ignorance is bliss – you’re better off not knowing

in the same boat – in the same difficult situation as someone else

it’s not rocket science – it’s not complicated

it’s raining cats and dogs – to rain heavily

keep your fingers crossed – hoping the things will happen the way you want

learn by heart – learn something thoroughly, to memorize something

leave no stone unturned- look everywhere

let the cat out of the bag – give away a secret

like riding a bicycle – something you never forget how to do

live out of a suitcase – to stay in several places for a short period of time, never actually getting the time to unpack

long time no see – it has been a long time since they last met

lose your cool – to lose temper, become angry

make a long story short – tell something briefly

not my cup of tea – not for me, it isn’t something I like

on cloud nine – to be extremely happy

on thin ice – do something that is dangerous and includes risk

once in a blue moon – not very often, rarely

out of the blue – suddenly, unexpectedly

a piece of cake – something that is very easy to do

pull yourself together – calm down

rock the boat – to cause a problem

run like the wind – run really fast

so far so good – things are going well so far

spread like wildfire – to spread rapidly

steal my thunder – when someone takes attention away from someone else

take a rain check – postponing someone’s invitation for later

take it or leave it – accept or refuse the offer

take somebody by surprise – to happen unexpectedly

that ship has sailed – it’s too late

the buck stops here – problems are solved here

the world is your oyster – you’re free and able to enjoy life

time flies – time passes very quickly

to cut a long story short – stop telling details and get to the main facts

to kill two birds with one stone – to manage to do two things at the same time

under the weather – when you aren’t feeling well

work your socks off – work really hard


Nosy Parker – a prying person

Doubting Thomas – a person who is habitually doubtful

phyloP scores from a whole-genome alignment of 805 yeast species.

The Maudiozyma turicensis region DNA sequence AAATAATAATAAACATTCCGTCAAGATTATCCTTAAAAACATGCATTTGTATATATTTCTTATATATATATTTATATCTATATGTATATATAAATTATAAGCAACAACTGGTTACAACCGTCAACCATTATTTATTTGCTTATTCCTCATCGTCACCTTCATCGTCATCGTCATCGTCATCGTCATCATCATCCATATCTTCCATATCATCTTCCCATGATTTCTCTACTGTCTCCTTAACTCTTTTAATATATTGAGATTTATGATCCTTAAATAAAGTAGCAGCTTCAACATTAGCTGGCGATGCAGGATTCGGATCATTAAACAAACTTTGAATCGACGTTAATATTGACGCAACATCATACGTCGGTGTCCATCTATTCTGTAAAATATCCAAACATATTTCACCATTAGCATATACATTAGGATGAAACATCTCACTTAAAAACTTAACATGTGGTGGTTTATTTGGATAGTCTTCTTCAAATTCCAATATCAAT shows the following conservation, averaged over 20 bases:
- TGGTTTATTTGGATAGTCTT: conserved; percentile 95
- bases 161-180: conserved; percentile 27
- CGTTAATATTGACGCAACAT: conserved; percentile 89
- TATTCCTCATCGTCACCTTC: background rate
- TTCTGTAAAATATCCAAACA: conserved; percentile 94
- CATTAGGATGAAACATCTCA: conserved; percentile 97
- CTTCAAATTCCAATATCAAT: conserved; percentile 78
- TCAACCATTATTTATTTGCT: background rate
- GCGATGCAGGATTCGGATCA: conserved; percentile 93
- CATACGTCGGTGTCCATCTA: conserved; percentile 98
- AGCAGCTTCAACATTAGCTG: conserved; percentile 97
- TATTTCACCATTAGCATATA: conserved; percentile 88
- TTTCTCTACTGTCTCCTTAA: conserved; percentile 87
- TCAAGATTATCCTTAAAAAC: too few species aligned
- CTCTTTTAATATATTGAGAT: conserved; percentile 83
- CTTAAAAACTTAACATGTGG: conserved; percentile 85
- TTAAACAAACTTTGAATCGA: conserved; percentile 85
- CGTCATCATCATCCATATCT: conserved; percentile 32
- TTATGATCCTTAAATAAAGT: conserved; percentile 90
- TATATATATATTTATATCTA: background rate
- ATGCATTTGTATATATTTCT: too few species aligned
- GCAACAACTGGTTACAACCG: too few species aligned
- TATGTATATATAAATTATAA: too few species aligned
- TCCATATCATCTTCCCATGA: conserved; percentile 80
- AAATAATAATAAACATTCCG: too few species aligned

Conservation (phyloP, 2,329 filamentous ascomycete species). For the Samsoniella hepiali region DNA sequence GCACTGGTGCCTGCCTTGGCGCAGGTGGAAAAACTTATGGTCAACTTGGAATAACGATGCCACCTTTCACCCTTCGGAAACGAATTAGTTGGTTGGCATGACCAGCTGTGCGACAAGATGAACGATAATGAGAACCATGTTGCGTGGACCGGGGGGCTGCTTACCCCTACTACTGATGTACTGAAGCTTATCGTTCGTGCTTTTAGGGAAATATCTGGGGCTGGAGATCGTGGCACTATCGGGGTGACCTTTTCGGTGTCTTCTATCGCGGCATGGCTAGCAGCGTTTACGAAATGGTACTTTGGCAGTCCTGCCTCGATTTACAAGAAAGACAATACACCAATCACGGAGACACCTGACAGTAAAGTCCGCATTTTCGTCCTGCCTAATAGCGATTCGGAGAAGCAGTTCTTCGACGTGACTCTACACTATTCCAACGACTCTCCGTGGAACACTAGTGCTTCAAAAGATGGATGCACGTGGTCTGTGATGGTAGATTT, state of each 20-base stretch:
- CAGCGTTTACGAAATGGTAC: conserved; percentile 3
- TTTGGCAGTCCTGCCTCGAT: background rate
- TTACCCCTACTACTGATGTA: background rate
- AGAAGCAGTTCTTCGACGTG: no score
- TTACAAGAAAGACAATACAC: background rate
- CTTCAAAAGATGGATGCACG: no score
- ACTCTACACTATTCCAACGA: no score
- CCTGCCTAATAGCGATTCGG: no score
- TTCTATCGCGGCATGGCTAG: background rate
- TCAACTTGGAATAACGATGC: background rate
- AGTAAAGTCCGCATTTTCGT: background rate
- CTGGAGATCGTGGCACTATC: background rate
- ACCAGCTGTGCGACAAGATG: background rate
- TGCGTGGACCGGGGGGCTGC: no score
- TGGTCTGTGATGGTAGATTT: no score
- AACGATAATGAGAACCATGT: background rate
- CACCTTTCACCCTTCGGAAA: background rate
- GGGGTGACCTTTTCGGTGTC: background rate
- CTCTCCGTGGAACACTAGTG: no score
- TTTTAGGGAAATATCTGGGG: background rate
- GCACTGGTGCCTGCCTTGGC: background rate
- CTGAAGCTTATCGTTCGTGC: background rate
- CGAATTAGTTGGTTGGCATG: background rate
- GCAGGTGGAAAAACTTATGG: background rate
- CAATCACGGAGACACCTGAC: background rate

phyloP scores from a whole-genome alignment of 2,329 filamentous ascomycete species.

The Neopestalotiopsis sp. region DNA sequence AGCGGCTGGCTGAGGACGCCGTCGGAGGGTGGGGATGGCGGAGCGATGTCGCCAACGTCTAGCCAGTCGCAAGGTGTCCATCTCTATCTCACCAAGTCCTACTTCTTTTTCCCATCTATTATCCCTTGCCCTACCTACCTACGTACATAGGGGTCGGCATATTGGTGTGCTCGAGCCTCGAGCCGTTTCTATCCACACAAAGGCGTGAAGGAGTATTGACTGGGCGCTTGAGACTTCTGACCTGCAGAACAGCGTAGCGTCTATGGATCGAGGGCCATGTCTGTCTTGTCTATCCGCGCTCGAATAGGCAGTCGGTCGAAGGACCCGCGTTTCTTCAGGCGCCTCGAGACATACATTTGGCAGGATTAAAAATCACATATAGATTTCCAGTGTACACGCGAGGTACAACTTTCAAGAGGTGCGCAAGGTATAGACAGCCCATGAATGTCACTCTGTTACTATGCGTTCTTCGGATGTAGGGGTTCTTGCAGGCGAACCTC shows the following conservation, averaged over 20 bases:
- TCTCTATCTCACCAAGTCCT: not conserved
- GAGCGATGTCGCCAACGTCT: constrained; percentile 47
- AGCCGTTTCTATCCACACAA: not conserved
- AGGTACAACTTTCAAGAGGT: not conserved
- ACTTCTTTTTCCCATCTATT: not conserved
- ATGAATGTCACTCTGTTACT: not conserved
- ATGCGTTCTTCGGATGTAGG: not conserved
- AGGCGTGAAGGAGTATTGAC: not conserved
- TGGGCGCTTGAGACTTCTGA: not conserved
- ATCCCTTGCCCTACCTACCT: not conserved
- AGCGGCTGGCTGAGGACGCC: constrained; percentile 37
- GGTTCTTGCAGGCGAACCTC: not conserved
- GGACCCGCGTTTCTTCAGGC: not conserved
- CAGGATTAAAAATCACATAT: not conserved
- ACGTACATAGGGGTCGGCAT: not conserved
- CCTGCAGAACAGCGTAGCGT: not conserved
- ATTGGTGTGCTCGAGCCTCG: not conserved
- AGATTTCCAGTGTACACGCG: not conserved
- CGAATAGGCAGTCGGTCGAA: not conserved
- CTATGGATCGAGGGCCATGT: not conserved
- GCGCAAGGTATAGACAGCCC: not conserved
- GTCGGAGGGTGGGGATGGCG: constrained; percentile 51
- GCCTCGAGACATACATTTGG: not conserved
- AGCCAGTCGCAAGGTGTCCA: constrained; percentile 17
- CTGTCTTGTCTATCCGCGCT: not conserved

Before (or quicker) than you can say Jack Robinson – almost immediately

Keeping up with the Joneses – keeping up with the neighbors

Every Tom, Dick and Harry – everyone, ordinary people

Smart Alec – a wise guy, an irritating person who likes to show off how clever he/she is

For Pete’s sake! – exclamation of surprise or shock (syn. For the love of Mike! For goodness sake! For heaven(‘s) sake!)

Jack of all trades – a person who is able to do many manual jobs

Johnny-come-lately – a newcomer; a participant who started later than the others


It’s all Greek to me – said when you don’t understand something

Go Dutch – to share costs

Carry coals to Newcastle – to do something unnecessary

When in Rome (, do as the Romans do) – behave however the people around you behave

Double Dutch – something impossible to understand

Indian summer – a period of warmer weather in late autumn

New York minute – a very short period of time

French leave – a period when one is absent from work without asking for permission

Like a slow boat to China – something that is very slow

Young Turk – a young and rebellious person, difficult to control

Dutch auction – an auction or sale that starts off with a certain price that is then reduced until a buyer is found


Preslušaj i ovu lekciju o učenju novih reči:

Kako da učiš nove reči na engleskom

Preuzmi BESPLATNU e-knjigu:

Upiši se

English Lane škola

🎓 Onlajn kursevi engleskog

💻 Dodatne aktivnosti za članove

👩‍🏫 Podrška profesora dok učiš

Saznaj više ovde